Posterior spinal screw fixation is a widely recognized procedure that is extensively used in the treatment of a range of spinal pathologies, including trauma, deformity, degenerative disease, and tumor. Accurate screw insertion is essential for safe and rigid fixation. Misplaced screws may lead to injury to vital structures or failure to achieve spondylodesis.1,2 Numerous studies have reported high rates of screw misplacement associated with freehand screw insertion (up to 30% in some cases).3–6 Moreover, freehand screw insertion involves the extensive use of fluoroscopy, which poses a risk of high radiation exposure for the surgical team.7
The urge for increased safety and reduced malpositioning and complication rates resulted in the development of computer-assisted surgery (CAS) techniques. Although CAS can improve screw insertion accuracy compared with freehand techniques, screw malpositioning and subsequent neurovascular injury still occur; indeed malposition rates of up to 18% have been reported.8–10 One of the pitfalls in navigated spinal instrumentation, and a well-known cause of screw deviation, is the inability to rigidly immobilize the cervical spine, despite the use of cranial clamping. Surgical manipulation in this area may cause a disparity between imaging data and the actual position of the exposed spine, which can inadvertently result in screw malpositioning.
Recent years have seen a significant improvement in medical three-dimensional (3D) planning and printing, also known as 3D Virtual Surgical Planning (VSP) technology. In spinal fixation surgery, VSP can facilitate the precise preoperative planning of screw trajectories. Individualized 3D-printed drill guides can be used to translate VSP to the operating theater with a high degree of accuracy.11–13 Unlike CAS, 3D-printed drill guides maintain their accuracy despite the movement of vertebral levels during surgical manipulation, as each guide is designed to fit a specific vertebra.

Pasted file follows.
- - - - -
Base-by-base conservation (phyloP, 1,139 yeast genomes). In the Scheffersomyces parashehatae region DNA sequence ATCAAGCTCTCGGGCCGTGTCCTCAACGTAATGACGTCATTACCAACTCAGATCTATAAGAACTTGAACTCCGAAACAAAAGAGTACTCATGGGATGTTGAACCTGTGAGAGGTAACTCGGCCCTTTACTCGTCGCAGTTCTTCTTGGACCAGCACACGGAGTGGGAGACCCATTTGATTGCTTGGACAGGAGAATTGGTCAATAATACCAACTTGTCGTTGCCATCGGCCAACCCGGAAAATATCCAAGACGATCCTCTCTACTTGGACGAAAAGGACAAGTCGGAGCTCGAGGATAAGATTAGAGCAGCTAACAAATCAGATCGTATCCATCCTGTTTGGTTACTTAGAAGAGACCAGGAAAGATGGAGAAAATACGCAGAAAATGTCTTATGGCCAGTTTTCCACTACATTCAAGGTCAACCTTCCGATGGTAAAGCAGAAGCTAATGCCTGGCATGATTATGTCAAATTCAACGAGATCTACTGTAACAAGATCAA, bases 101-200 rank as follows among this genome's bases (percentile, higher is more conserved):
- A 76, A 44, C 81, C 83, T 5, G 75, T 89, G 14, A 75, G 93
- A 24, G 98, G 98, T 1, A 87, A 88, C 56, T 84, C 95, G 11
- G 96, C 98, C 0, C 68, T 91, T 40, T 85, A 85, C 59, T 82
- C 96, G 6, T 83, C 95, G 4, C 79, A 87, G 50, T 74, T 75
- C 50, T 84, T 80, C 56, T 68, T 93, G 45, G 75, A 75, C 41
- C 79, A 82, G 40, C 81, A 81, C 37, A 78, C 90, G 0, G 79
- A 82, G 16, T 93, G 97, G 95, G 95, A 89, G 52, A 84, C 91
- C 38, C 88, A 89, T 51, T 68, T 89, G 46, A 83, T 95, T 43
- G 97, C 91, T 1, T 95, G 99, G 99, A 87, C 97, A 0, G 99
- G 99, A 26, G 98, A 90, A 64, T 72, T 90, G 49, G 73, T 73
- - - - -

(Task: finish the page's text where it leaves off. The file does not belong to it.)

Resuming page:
A variety of spinal drill guides are described in the literature. These include designs for unilateral approaches,14 for multilevel application,15 and for use in revision surgery.16 However, there is no uniform methodology for evaluating accuracy, in terms of entry point- and angular deviation from the 3D-surgical plan. The authors recently proposed a novel method for quantitative 3D deviation analysis, presented a blueprint for the most optimal guide design, and evaluated the VSP workflow in a cadaveric series.17 In our present paper, we describe the results of a clinical study about the safety and accuracy of the 3D-printed drill guides used for pedicle and lateral mass screw insertion in the cervical and cervico-thoracic spine.
MATERIALS AND METHODS
In this study, we selected patients with available postoperative computed tomography (CT) who had previously undergone cervical and/or upper-thoracic spinal fixation surgery involving individualized 3D-printed drill guides. The institutional review board approved the use of guides for spinal procedures. All procedures were performed between February 2017 and January 2019, at the Department of Neurosurgery, University Medical Center Groningen. The institutional review board provided a written statement that the requirements of the Medical Research Involving Human Subjects Act did not apply to this retrospective accuracy study (M17.206624). Since no waiver of approval was obtained, all patients provided written informed consent for use of their clinical data.
Virtual Surgical Planning (VSP)
VSP for the preparation and fabrication of each patient's guide took place prior to this accuracy study and briefly included the next steps. First, the preoperative CT scan was used for the coarse threshold segmentation of bone in Mimics v19 (Materialise, Leuven, Belgium). Using the split mask feature, 3D models were obtained for each individual vertebra. These models were then imported into 3-matic v12 (Materialise, Leuven, Belgium) to define the optimal screw trajectories and to design drill guides tailored to each patient's spine. These guides included a laminar bone contact area, hooks around the spinous process, cross-connections, and inlay stainless steel sleeves for guidance of the drill bit (Figure 1). The cylindrical shaft was modified to match the length of the intended trajectory. Two illustrative cases are provided (see Results section) to show how guide designs may differ from one patient to another, to allow for variations in individual anatomy.